This week Mitt Romney released the plan for his prospective education policy, titled “A Chance for Every Child.” As the New York Time emphasizes in its reporting, there isn’t a great deal of daylight between elite policy prescriptions for education across the two main political parties. Both parties have a similarly apocalyptic view of the failures of our educational system, particularly when it comes to minority achievement, and both parties are working to reform teachers unions and increase charter schools and student choice.
Romney admittedly goes farther than Obama would in this direction with his proposal that poor and special needs students would be able to take their allotted schooling funds to any school they choose, including “digital courses”. The plan also pushes back on the federal drive towards accountability that has characterized education reform for the past decade (e.g. No Child Left Behind).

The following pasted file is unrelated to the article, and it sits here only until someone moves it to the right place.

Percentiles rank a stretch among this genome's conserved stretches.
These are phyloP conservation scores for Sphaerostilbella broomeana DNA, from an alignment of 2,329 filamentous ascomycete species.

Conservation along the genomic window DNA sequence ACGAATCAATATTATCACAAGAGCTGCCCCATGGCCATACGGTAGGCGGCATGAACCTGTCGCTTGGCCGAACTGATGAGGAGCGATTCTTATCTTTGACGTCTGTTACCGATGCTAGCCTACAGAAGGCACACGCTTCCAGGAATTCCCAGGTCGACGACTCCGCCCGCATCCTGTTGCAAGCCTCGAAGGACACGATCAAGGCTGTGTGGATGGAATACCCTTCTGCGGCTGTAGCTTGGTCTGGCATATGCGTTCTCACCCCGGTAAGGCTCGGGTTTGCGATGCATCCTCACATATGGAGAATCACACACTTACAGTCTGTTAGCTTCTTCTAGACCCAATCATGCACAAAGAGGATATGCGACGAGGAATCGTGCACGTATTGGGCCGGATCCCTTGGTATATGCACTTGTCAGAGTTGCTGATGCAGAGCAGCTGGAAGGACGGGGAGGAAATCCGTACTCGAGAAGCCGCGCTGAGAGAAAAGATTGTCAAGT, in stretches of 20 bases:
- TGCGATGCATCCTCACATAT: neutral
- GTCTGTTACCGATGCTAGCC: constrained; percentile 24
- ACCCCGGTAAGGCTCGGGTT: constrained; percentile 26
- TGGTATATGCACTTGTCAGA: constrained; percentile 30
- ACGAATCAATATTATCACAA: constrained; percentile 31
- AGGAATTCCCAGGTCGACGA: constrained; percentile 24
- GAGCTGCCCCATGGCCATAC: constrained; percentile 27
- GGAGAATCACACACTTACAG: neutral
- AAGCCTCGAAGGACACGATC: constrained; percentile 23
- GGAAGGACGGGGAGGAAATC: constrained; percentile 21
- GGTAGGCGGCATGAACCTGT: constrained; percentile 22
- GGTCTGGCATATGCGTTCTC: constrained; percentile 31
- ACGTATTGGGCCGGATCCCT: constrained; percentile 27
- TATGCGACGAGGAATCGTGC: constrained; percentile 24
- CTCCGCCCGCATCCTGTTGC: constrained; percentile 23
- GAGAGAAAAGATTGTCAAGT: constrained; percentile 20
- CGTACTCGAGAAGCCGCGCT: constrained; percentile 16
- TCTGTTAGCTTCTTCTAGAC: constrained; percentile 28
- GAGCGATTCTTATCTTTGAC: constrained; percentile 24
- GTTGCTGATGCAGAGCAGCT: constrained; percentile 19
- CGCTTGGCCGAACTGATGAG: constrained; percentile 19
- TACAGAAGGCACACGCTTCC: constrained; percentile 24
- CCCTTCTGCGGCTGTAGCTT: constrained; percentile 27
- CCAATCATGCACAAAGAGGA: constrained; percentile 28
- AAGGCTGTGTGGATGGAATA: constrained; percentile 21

We are at a point at which the potential for educational services seems a great deal higher than what we’re currently getting, and although Romney’s plan, as one would expect, doesn’t allocate more funds for the education sector (and may take some away), a push towards experimentation on the demand side (if met by responsible and capable education providers) could be the kick in the butt our system needs.